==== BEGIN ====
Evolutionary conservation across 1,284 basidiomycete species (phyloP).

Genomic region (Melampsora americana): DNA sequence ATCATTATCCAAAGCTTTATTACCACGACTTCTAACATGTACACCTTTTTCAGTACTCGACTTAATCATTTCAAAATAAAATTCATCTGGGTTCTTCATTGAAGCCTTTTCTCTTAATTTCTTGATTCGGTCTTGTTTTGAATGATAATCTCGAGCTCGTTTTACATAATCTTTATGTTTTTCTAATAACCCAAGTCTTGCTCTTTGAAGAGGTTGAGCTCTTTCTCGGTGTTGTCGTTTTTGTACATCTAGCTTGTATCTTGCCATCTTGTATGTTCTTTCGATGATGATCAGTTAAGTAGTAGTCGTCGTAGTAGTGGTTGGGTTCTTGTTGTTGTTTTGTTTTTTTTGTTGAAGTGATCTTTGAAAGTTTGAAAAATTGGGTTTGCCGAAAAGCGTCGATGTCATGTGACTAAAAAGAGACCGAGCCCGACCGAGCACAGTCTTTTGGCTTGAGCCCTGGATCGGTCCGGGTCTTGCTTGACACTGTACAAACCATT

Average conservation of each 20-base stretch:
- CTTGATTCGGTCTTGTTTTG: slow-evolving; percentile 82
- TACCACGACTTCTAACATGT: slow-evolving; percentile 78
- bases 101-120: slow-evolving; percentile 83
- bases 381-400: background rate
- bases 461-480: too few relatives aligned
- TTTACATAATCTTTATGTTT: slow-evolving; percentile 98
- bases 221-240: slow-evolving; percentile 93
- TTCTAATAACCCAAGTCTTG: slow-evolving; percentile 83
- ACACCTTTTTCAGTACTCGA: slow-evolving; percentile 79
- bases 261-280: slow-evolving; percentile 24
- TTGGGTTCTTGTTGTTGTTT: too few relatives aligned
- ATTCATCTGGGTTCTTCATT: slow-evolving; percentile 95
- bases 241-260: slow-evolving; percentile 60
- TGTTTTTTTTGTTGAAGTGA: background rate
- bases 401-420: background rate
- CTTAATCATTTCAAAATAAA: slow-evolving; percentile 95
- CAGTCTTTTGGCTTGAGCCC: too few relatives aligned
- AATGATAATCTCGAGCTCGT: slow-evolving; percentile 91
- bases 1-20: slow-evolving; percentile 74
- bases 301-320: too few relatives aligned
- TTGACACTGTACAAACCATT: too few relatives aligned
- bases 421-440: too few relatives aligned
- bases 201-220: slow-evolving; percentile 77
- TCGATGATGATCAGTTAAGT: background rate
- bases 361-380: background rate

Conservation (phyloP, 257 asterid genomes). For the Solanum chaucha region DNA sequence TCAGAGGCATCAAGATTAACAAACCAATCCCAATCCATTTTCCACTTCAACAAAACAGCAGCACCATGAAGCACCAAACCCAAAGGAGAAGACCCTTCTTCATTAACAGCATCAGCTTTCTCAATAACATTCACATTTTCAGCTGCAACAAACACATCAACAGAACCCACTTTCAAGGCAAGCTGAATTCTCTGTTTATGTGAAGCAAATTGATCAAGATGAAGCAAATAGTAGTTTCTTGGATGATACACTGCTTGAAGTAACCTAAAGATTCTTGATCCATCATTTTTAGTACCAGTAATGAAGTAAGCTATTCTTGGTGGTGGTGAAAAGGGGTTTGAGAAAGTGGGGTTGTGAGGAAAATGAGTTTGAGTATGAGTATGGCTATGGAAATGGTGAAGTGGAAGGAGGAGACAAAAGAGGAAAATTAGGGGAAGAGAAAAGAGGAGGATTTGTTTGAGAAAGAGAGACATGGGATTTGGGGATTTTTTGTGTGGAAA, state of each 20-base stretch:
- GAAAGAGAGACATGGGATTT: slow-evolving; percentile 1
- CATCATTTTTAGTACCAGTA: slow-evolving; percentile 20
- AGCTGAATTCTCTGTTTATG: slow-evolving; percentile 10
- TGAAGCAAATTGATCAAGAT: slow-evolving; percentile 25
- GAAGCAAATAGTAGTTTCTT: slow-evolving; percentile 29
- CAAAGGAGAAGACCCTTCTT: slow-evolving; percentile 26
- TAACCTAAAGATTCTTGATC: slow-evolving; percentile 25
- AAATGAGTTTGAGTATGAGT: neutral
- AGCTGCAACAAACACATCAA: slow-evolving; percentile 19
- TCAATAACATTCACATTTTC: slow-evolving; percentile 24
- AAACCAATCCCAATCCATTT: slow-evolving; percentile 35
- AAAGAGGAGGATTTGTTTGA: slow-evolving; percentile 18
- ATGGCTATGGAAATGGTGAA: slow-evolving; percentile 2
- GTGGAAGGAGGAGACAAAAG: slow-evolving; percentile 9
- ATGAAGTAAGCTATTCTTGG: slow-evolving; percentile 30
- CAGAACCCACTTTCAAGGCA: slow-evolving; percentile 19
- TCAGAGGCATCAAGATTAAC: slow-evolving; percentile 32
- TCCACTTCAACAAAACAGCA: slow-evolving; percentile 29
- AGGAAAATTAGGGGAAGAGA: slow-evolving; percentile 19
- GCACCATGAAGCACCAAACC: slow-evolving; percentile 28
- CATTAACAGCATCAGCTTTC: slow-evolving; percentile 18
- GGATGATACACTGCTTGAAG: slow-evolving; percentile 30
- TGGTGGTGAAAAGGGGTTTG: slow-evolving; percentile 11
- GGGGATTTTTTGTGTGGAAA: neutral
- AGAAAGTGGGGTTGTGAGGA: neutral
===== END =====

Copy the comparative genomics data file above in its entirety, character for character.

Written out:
Evolutionary conservation across 1,284 basidiomycete species (phyloP).

Genomic region (Melampsora americana): DNA sequence ATCATTATCCAAAGCTTTATTACCACGACTTCTAACATGTACACCTTTTTCAGTACTCGACTTAATCATTTCAAAATAAAATTCATCTGGGTTCTTCATTGAAGCCTTTTCTCTTAATTTCTTGATTCGGTCTTGTTTTGAATGATAATCTCGAGCTCGTTTTACATAATCTTTATGTTTTTCTAATAACCCAAGTCTTGCTCTTTGAAGAGGTTGAGCTCTTTCTCGGTGTTGTCGTTTTTGTACATCTAGCTTGTATCTTGCCATCTTGTATGTTCTTTCGATGATGATCAGTTAAGTAGTAGTCGTCGTAGTAGTGGTTGGGTTCTTGTTGTTGTTTTGTTTTTTTTGTTGAAGTGATCTTTGAAAGTTTGAAAAATTGGGTTTGCCGAAAAGCGTCGATGTCATGTGACTAAAAAGAGACCGAGCCCGACCGAGCACAGTCTTTTGGCTTGAGCCCTGGATCGGTCCGGGTCTTGCTTGACACTGTACAAACCATT

Average conservation of each 20-base stretch:
- CTTGATTCGGTCTTGTTTTG: slow-evolving; percentile 82
- TACCACGACTTCTAACATGT: slow-evolving; percentile 78
- bases 101-120: slow-evolving; percentile 83
- bases 381-400: background rate
- bases 461-480: too few relatives aligned
- TTTACATAATCTTTATGTTT: slow-evolving; percentile 98
- bases 221-240: slow-evolving; percentile 93
- TTCTAATAACCCAAGTCTTG: slow-evolving; percentile 83
- ACACCTTTTTCAGTACTCGA: slow-evolving; percentile 79
- bases 261-280: slow-evolving; percentile 24
- TTGGGTTCTTGTTGTTGTTT: too few relatives aligned
- ATTCATCTGGGTTCTTCATT: slow-evolving; percentile 95
- bases 241-260: slow-evolving; percentile 60
- TGTTTTTTTTGTTGAAGTGA: background rate
- bases 401-420: background rate
- CTTAATCATTTCAAAATAAA: slow-evolving; percentile 95
- CAGTCTTTTGGCTTGAGCCC: too few relatives aligned
- AATGATAATCTCGAGCTCGT: slow-evolving; percentile 91
- bases 1-20: slow-evolving; percentile 74
- bases 301-320: too few relatives aligned
- TTGACACTGTACAAACCATT: too few relatives aligned
- bases 421-440: too few relatives aligned
- bases 201-220: slow-evolving; percentile 77
- TCGATGATGATCAGTTAAGT: background rate
- bases 361-380: background rate

Conservation (phyloP, 257 asterid genomes). For the Solanum chaucha region DNA sequence TCAGAGGCATCAAGATTAACAAACCAATCCCAATCCATTTTCCACTTCAACAAAACAGCAGCACCATGAAGCACCAAACCCAAAGGAGAAGACCCTTCTTCATTAACAGCATCAGCTTTCTCAATAACATTCACATTTTCAGCTGCAACAAACACATCAACAGAACCCACTTTCAAGGCAAGCTGAATTCTCTGTTTATGTGAAGCAAATTGATCAAGATGAAGCAAATAGTAGTTTCTTGGATGATACACTGCTTGAAGTAACCTAAAGATTCTTGATCCATCATTTTTAGTACCAGTAATGAAGTAAGCTATTCTTGGTGGTGGTGAAAAGGGGTTTGAGAAAGTGGGGTTGTGAGGAAAATGAGTTTGAGTATGAGTATGGCTATGGAAATGGTGAAGTGGAAGGAGGAGACAAAAGAGGAAAATTAGGGGAAGAGAAAAGAGGAGGATTTGTTTGAGAAAGAGAGACATGGGATTTGGGGATTTTTTGTGTGGAAA, state of each 20-base stretch:
- GAAAGAGAGACATGGGATTT: slow-evolving; percentile 1
- CATCATTTTTAGTACCAGTA: slow-evolving; percentile 20
- AGCTGAATTCTCTGTTTATG: slow-evolving; percentile 10
- TGAAGCAAATTGATCAAGAT: slow-evolving; percentile 25
- GAAGCAAATAGTAGTTTCTT: slow-evolving; percentile 29
- CAAAGGAGAAGACCCTTCTT: slow-evolving; percentile 26
- TAACCTAAAGATTCTTGATC: slow-evolving; percentile 25
- AAATGAGTTTGAGTATGAGT: neutral
- AGCTGCAACAAACACATCAA: slow-evolving; percentile 19
- TCAATAACATTCACATTTTC: slow-evolving; percentile 24
- AAACCAATCCCAATCCATTT: slow-evolving; percentile 35
- AAAGAGGAGGATTTGTTTGA: slow-evolving; percentile 18
- ATGGCTATGGAAATGGTGAA: slow-evolving; percentile 2
- GTGGAAGGAGGAGACAAAAG: slow-evolving; percentile 9
- ATGAAGTAAGCTATTCTTGG: slow-evolving; percentile 30
- CAGAACCCACTTTCAAGGCA: slow-evolving; percentile 19
- TCAGAGGCATCAAGATTAAC: slow-evolving; percentile 32
- TCCACTTCAACAAAACAGCA: slow-evolving; percentile 29
- AGGAAAATTAGGGGAAGAGA: slow-evolving; percentile 19
- GCACCATGAAGCACCAAACC: slow-evolving; percentile 28
- CATTAACAGCATCAGCTTTC: slow-evolving; percentile 18
- GGATGATACACTGCTTGAAG: slow-evolving; percentile 30
- TGGTGGTGAAAAGGGGTTTG: slow-evolving; percentile 11
- GGGGATTTTTTGTGTGGAAA: neutral
- AGAAAGTGGGGTTGTGAGGA: neutral